Hurricane Odile tore through northwest Mexico this week, leaving 239,000 people without electricity and causing an estimated $1billion worth of damages in the the Los Cabos region of the Baja California peninsula.
The natural disaster prompted some desperate Mexicans to turn on one another as they struggled to find food and grab what they could get, turning some areas in chaotic scenes fit for a Hollywood dystopian flick.
Looting broke out in several neighborhoods of San José de Los Cabos after the hurricane pounded the southern tip of Mexico’s Baja California peninsula, damaging water-purification plants and disrupting supply lines for food and water in this popular tourist destination.
Looting was not limited to basic supplies. Non-essential items such as TVs, microwaves and liquor were also plundered from department stores, and rumors surfaced of the existence of commando groups hitting people’s homes, leading leading businessmen to form vigilante groups to protect their properties.
The vigilantes armed themselves with rocks, sticks, and the odd rifle, patrolling neighborhoods at night and erecting barricades to control traffic in San Jose.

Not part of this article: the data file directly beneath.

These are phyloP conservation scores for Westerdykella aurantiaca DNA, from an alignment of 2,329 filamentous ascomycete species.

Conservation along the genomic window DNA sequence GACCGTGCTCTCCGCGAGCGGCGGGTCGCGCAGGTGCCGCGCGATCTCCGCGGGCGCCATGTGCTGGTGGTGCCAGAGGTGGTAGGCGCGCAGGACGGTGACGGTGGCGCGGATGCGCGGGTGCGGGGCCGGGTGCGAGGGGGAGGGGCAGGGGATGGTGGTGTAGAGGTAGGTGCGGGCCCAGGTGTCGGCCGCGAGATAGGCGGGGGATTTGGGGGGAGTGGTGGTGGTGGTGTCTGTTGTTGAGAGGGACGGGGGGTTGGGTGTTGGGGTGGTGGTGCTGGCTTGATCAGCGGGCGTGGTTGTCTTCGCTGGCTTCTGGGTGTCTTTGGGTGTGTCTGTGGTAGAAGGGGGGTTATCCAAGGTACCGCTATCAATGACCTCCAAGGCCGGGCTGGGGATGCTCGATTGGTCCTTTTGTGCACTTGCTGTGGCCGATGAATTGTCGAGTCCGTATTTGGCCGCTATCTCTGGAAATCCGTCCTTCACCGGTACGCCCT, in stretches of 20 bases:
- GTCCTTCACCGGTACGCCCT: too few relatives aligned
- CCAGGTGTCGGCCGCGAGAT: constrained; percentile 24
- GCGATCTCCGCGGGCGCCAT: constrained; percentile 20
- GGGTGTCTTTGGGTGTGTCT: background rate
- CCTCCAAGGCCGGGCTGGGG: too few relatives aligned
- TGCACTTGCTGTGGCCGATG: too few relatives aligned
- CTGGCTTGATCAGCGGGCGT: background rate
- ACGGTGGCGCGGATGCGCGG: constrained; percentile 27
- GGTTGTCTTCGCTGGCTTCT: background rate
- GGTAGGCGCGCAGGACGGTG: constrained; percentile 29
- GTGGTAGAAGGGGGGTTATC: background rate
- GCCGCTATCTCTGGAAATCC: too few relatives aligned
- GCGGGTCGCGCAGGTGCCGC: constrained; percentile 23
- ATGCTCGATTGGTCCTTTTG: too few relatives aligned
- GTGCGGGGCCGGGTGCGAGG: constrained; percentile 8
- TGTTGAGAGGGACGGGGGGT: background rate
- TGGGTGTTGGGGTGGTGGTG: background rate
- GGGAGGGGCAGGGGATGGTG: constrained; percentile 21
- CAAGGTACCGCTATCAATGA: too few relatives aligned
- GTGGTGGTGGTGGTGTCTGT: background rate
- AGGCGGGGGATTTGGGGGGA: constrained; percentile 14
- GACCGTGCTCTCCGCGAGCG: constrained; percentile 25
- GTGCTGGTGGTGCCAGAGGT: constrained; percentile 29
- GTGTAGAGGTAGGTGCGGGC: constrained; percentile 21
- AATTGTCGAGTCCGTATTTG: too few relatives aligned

The Baja California Sur government denied the existence of the vigilante groups. In a statement issued on Friday, officials said the citizen groups are limiting their activities to patrolling their neighborhoods to inform police and soldiers of any irregularities.
But pictures of armed men outside stores, and footage gathered by journalists who’ve made it to Los Cabos, suggest there’s more to it than that. See the video above for more.
Manuel Rueda is a correspondent for Fusion, covering Mexico and South America. He travels from donkey festivals, to salsa clubs to steamy places with cartel activity.